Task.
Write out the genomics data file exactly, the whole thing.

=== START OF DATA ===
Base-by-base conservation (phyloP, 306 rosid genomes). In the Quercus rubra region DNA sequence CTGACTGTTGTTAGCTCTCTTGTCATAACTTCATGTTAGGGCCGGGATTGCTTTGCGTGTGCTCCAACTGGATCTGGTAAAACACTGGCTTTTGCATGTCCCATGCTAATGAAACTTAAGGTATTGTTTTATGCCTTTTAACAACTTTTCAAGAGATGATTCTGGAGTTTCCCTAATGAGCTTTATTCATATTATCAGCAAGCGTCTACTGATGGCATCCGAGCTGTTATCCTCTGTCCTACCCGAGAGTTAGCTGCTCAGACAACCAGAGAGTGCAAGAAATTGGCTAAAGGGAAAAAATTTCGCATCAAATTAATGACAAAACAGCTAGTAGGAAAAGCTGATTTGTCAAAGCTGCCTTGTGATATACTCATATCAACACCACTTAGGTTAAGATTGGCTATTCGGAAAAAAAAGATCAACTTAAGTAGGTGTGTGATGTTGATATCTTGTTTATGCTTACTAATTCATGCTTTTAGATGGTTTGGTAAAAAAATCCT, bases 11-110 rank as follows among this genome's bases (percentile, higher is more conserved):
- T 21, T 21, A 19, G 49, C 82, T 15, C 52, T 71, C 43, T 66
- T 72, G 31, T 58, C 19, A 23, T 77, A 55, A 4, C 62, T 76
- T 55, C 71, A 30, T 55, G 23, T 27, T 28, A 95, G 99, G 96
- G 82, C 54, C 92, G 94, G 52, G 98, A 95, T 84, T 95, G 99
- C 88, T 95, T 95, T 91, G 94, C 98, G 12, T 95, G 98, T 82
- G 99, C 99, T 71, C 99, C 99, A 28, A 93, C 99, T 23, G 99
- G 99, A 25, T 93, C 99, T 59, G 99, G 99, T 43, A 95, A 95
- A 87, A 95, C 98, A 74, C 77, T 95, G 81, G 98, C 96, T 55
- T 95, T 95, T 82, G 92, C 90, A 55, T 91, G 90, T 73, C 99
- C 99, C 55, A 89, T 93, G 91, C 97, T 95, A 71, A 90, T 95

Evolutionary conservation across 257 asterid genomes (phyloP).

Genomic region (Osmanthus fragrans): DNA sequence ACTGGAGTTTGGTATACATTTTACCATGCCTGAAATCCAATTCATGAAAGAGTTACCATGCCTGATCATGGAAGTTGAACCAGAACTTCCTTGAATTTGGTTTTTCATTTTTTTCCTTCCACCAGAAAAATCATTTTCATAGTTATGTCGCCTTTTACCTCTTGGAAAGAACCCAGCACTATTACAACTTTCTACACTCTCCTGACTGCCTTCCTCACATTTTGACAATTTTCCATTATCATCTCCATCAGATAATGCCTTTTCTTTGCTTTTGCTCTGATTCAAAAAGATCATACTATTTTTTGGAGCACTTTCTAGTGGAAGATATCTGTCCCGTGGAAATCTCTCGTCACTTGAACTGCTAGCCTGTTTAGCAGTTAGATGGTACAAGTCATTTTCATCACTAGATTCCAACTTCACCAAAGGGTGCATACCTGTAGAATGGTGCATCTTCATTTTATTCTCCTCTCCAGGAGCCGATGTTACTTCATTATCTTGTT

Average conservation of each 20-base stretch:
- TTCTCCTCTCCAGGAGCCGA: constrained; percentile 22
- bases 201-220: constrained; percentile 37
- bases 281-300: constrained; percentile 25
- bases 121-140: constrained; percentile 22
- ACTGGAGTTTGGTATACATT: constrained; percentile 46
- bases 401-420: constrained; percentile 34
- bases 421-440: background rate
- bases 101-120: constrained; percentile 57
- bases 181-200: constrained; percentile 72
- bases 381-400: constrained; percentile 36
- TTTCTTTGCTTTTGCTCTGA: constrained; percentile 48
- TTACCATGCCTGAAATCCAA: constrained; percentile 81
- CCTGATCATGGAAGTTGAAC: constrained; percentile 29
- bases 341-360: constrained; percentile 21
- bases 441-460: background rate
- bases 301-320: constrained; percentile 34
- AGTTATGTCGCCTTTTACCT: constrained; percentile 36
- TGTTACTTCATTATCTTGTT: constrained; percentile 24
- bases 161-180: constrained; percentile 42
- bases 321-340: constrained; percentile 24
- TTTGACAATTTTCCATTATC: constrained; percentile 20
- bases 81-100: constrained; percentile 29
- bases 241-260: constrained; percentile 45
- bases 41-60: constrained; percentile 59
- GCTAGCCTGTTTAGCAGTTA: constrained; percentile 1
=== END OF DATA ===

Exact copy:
Base-by-base conservation (phyloP, 306 rosid genomes). In the Quercus rubra region DNA sequence CTGACTGTTGTTAGCTCTCTTGTCATAACTTCATGTTAGGGCCGGGATTGCTTTGCGTGTGCTCCAACTGGATCTGGTAAAACACTGGCTTTTGCATGTCCCATGCTAATGAAACTTAAGGTATTGTTTTATGCCTTTTAACAACTTTTCAAGAGATGATTCTGGAGTTTCCCTAATGAGCTTTATTCATATTATCAGCAAGCGTCTACTGATGGCATCCGAGCTGTTATCCTCTGTCCTACCCGAGAGTTAGCTGCTCAGACAACCAGAGAGTGCAAGAAATTGGCTAAAGGGAAAAAATTTCGCATCAAATTAATGACAAAACAGCTAGTAGGAAAAGCTGATTTGTCAAAGCTGCCTTGTGATATACTCATATCAACACCACTTAGGTTAAGATTGGCTATTCGGAAAAAAAAGATCAACTTAAGTAGGTGTGTGATGTTGATATCTTGTTTATGCTTACTAATTCATGCTTTTAGATGGTTTGGTAAAAAAATCCT, bases 11-110 rank as follows among this genome's bases (percentile, higher is more conserved):
- T 21, T 21, A 19, G 49, C 82, T 15, C 52, T 71, C 43, T 66
- T 72, G 31, T 58, C 19, A 23, T 77, A 55, A 4, C 62, T 76
- T 55, C 71, A 30, T 55, G 23, T 27, T 28, A 95, G 99, G 96
- G 82, C 54, C 92, G 94, G 52, G 98, A 95, T 84, T 95, G 99
- C 88, T 95, T 95, T 91, G 94, C 98, G 12, T 95, G 98, T 82
- G 99, C 99, T 71, C 99, C 99, A 28, A 93, C 99, T 23, G 99
- G 99, A 25, T 93, C 99, T 59, G 99, G 99, T 43, A 95, A 95
- A 87, A 95, C 98, A 74, C 77, T 95, G 81, G 98, C 96, T 55
- T 95, T 95, T 82, G 92, C 90, A 55, T 91, G 90, T 73, C 99
- C 99, C 55, A 89, T 93, G 91, C 97, T 95, A 71, A 90, T 95

Evolutionary conservation across 257 asterid genomes (phyloP).

Genomic region (Osmanthus fragrans): DNA sequence ACTGGAGTTTGGTATACATTTTACCATGCCTGAAATCCAATTCATGAAAGAGTTACCATGCCTGATCATGGAAGTTGAACCAGAACTTCCTTGAATTTGGTTTTTCATTTTTTTCCTTCCACCAGAAAAATCATTTTCATAGTTATGTCGCCTTTTACCTCTTGGAAAGAACCCAGCACTATTACAACTTTCTACACTCTCCTGACTGCCTTCCTCACATTTTGACAATTTTCCATTATCATCTCCATCAGATAATGCCTTTTCTTTGCTTTTGCTCTGATTCAAAAAGATCATACTATTTTTTGGAGCACTTTCTAGTGGAAGATATCTGTCCCGTGGAAATCTCTCGTCACTTGAACTGCTAGCCTGTTTAGCAGTTAGATGGTACAAGTCATTTTCATCACTAGATTCCAACTTCACCAAAGGGTGCATACCTGTAGAATGGTGCATCTTCATTTTATTCTCCTCTCCAGGAGCCGATGTTACTTCATTATCTTGTT

Average conservation of each 20-base stretch:
- TTCTCCTCTCCAGGAGCCGA: constrained; percentile 22
- bases 201-220: constrained; percentile 37
- bases 281-300: constrained; percentile 25
- bases 121-140: constrained; percentile 22
- ACTGGAGTTTGGTATACATT: constrained; percentile 46
- bases 401-420: constrained; percentile 34
- bases 421-440: background rate
- bases 101-120: constrained; percentile 57
- bases 181-200: constrained; percentile 72
- bases 381-400: constrained; percentile 36
- TTTCTTTGCTTTTGCTCTGA: constrained; percentile 48
- TTACCATGCCTGAAATCCAA: constrained; percentile 81
- CCTGATCATGGAAGTTGAAC: constrained; percentile 29
- bases 341-360: constrained; percentile 21
- bases 441-460: background rate
- bases 301-320: constrained; percentile 34
- AGTTATGTCGCCTTTTACCT: constrained; percentile 36
- TGTTACTTCATTATCTTGTT: constrained; percentile 24
- bases 161-180: constrained; percentile 42
- bases 321-340: constrained; percentile 24
- TTTGACAATTTTCCATTATC: constrained; percentile 20
- bases 81-100: constrained; percentile 29
- bases 241-260: constrained; percentile 45
- bases 41-60: constrained; percentile 59
- GCTAGCCTGTTTAGCAGTTA: constrained; percentile 1